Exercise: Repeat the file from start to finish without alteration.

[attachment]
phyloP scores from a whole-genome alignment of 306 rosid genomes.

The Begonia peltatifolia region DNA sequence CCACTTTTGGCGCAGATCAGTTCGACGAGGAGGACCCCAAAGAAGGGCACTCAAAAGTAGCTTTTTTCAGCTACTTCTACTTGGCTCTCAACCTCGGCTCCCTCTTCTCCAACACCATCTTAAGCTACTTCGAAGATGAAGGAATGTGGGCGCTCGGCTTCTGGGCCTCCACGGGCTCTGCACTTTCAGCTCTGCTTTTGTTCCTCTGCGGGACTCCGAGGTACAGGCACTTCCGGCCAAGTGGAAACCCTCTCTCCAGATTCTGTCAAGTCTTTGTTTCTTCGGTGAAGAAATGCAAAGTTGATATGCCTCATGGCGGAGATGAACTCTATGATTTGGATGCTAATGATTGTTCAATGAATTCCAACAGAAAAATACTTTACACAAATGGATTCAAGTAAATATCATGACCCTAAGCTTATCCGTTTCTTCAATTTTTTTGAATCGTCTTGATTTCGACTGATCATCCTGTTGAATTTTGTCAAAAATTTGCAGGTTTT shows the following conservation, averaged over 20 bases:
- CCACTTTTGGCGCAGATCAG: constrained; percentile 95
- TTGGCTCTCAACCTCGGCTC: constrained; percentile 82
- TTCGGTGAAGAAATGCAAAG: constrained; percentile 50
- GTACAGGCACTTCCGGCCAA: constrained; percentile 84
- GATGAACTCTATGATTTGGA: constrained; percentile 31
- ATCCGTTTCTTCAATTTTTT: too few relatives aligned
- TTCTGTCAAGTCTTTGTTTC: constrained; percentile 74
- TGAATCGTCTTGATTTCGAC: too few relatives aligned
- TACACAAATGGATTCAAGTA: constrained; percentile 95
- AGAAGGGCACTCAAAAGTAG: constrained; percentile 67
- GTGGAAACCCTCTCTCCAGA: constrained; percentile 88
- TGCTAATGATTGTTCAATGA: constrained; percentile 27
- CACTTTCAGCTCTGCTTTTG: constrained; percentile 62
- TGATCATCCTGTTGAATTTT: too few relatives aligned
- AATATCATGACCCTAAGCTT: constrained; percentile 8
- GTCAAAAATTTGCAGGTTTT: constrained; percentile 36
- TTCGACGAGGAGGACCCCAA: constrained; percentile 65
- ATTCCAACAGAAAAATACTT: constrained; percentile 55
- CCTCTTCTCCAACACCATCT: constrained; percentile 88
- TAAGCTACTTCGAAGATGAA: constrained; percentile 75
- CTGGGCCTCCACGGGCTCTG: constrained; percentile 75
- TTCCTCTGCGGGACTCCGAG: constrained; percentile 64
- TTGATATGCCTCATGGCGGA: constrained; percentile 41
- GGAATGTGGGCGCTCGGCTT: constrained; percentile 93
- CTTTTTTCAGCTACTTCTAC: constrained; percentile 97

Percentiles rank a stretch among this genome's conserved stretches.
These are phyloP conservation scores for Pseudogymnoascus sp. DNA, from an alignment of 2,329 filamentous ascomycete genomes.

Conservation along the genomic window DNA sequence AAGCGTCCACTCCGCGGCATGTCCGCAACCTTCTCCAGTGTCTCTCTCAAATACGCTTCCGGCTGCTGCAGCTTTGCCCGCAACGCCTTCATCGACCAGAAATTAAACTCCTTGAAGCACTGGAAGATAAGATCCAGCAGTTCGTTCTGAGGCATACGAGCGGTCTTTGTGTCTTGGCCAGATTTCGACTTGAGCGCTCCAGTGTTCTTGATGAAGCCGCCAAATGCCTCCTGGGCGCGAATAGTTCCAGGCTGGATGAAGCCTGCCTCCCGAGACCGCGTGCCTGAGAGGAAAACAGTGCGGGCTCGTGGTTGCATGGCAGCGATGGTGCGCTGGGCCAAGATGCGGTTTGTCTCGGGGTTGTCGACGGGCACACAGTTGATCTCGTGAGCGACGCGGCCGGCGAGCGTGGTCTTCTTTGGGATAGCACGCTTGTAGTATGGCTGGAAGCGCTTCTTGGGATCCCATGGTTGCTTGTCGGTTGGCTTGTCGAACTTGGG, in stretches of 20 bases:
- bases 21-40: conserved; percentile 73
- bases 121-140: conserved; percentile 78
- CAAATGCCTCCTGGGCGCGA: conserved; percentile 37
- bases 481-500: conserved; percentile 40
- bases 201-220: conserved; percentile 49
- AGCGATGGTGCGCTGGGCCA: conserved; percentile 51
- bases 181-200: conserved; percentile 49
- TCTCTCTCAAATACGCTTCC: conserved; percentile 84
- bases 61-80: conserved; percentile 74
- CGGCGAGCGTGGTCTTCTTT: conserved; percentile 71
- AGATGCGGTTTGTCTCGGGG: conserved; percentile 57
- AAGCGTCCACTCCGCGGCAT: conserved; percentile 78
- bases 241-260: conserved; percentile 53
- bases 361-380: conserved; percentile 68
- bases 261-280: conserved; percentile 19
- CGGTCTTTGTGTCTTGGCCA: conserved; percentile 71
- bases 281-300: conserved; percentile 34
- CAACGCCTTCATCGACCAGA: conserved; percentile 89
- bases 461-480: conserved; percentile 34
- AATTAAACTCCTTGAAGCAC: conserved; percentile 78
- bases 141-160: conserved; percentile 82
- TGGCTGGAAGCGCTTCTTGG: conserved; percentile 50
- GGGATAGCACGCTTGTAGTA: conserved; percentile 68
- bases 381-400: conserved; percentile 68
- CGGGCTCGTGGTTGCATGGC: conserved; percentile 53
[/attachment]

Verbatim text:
phyloP scores from a whole-genome alignment of 306 rosid genomes.

The Begonia peltatifolia region DNA sequence CCACTTTTGGCGCAGATCAGTTCGACGAGGAGGACCCCAAAGAAGGGCACTCAAAAGTAGCTTTTTTCAGCTACTTCTACTTGGCTCTCAACCTCGGCTCCCTCTTCTCCAACACCATCTTAAGCTACTTCGAAGATGAAGGAATGTGGGCGCTCGGCTTCTGGGCCTCCACGGGCTCTGCACTTTCAGCTCTGCTTTTGTTCCTCTGCGGGACTCCGAGGTACAGGCACTTCCGGCCAAGTGGAAACCCTCTCTCCAGATTCTGTCAAGTCTTTGTTTCTTCGGTGAAGAAATGCAAAGTTGATATGCCTCATGGCGGAGATGAACTCTATGATTTGGATGCTAATGATTGTTCAATGAATTCCAACAGAAAAATACTTTACACAAATGGATTCAAGTAAATATCATGACCCTAAGCTTATCCGTTTCTTCAATTTTTTTGAATCGTCTTGATTTCGACTGATCATCCTGTTGAATTTTGTCAAAAATTTGCAGGTTTT shows the following conservation, averaged over 20 bases:
- CCACTTTTGGCGCAGATCAG: constrained; percentile 95
- TTGGCTCTCAACCTCGGCTC: constrained; percentile 82
- TTCGGTGAAGAAATGCAAAG: constrained; percentile 50
- GTACAGGCACTTCCGGCCAA: constrained; percentile 84
- GATGAACTCTATGATTTGGA: constrained; percentile 31
- ATCCGTTTCTTCAATTTTTT: too few relatives aligned
- TTCTGTCAAGTCTTTGTTTC: constrained; percentile 74
- TGAATCGTCTTGATTTCGAC: too few relatives aligned
- TACACAAATGGATTCAAGTA: constrained; percentile 95
- AGAAGGGCACTCAAAAGTAG: constrained; percentile 67
- GTGGAAACCCTCTCTCCAGA: constrained; percentile 88
- TGCTAATGATTGTTCAATGA: constrained; percentile 27
- CACTTTCAGCTCTGCTTTTG: constrained; percentile 62
- TGATCATCCTGTTGAATTTT: too few relatives aligned
- AATATCATGACCCTAAGCTT: constrained; percentile 8
- GTCAAAAATTTGCAGGTTTT: constrained; percentile 36
- TTCGACGAGGAGGACCCCAA: constrained; percentile 65
- ATTCCAACAGAAAAATACTT: constrained; percentile 55
- CCTCTTCTCCAACACCATCT: constrained; percentile 88
- TAAGCTACTTCGAAGATGAA: constrained; percentile 75
- CTGGGCCTCCACGGGCTCTG: constrained; percentile 75
- TTCCTCTGCGGGACTCCGAG: constrained; percentile 64
- TTGATATGCCTCATGGCGGA: constrained; percentile 41
- GGAATGTGGGCGCTCGGCTT: constrained; percentile 93
- CTTTTTTCAGCTACTTCTAC: constrained; percentile 97

Percentiles rank a stretch among this genome's conserved stretches.
These are phyloP conservation scores for Pseudogymnoascus sp. DNA, from an alignment of 2,329 filamentous ascomycete genomes.

Conservation along the genomic window DNA sequence AAGCGTCCACTCCGCGGCATGTCCGCAACCTTCTCCAGTGTCTCTCTCAAATACGCTTCCGGCTGCTGCAGCTTTGCCCGCAACGCCTTCATCGACCAGAAATTAAACTCCTTGAAGCACTGGAAGATAAGATCCAGCAGTTCGTTCTGAGGCATACGAGCGGTCTTTGTGTCTTGGCCAGATTTCGACTTGAGCGCTCCAGTGTTCTTGATGAAGCCGCCAAATGCCTCCTGGGCGCGAATAGTTCCAGGCTGGATGAAGCCTGCCTCCCGAGACCGCGTGCCTGAGAGGAAAACAGTGCGGGCTCGTGGTTGCATGGCAGCGATGGTGCGCTGGGCCAAGATGCGGTTTGTCTCGGGGTTGTCGACGGGCACACAGTTGATCTCGTGAGCGACGCGGCCGGCGAGCGTGGTCTTCTTTGGGATAGCACGCTTGTAGTATGGCTGGAAGCGCTTCTTGGGATCCCATGGTTGCTTGTCGGTTGGCTTGTCGAACTTGGG, in stretches of 20 bases:
- bases 21-40: conserved; percentile 73
- bases 121-140: conserved; percentile 78
- CAAATGCCTCCTGGGCGCGA: conserved; percentile 37
- bases 481-500: conserved; percentile 40
- bases 201-220: conserved; percentile 49
- AGCGATGGTGCGCTGGGCCA: conserved; percentile 51
- bases 181-200: conserved; percentile 49
- TCTCTCTCAAATACGCTTCC: conserved; percentile 84
- bases 61-80: conserved; percentile 74
- CGGCGAGCGTGGTCTTCTTT: conserved; percentile 71
- AGATGCGGTTTGTCTCGGGG: conserved; percentile 57
- AAGCGTCCACTCCGCGGCAT: conserved; percentile 78
- bases 241-260: conserved; percentile 53
- bases 361-380: conserved; percentile 68
- bases 261-280: conserved; percentile 19
- CGGTCTTTGTGTCTTGGCCA: conserved; percentile 71
- bases 281-300: conserved; percentile 34
- CAACGCCTTCATCGACCAGA: conserved; percentile 89
- bases 461-480: conserved; percentile 34
- AATTAAACTCCTTGAAGCAC: conserved; percentile 78
- bases 141-160: conserved; percentile 82
- TGGCTGGAAGCGCTTCTTGG: conserved; percentile 50
- GGGATAGCACGCTTGTAGTA: conserved; percentile 68
- bases 381-400: conserved; percentile 68
- CGGGCTCGTGGTTGCATGGC: conserved; percentile 53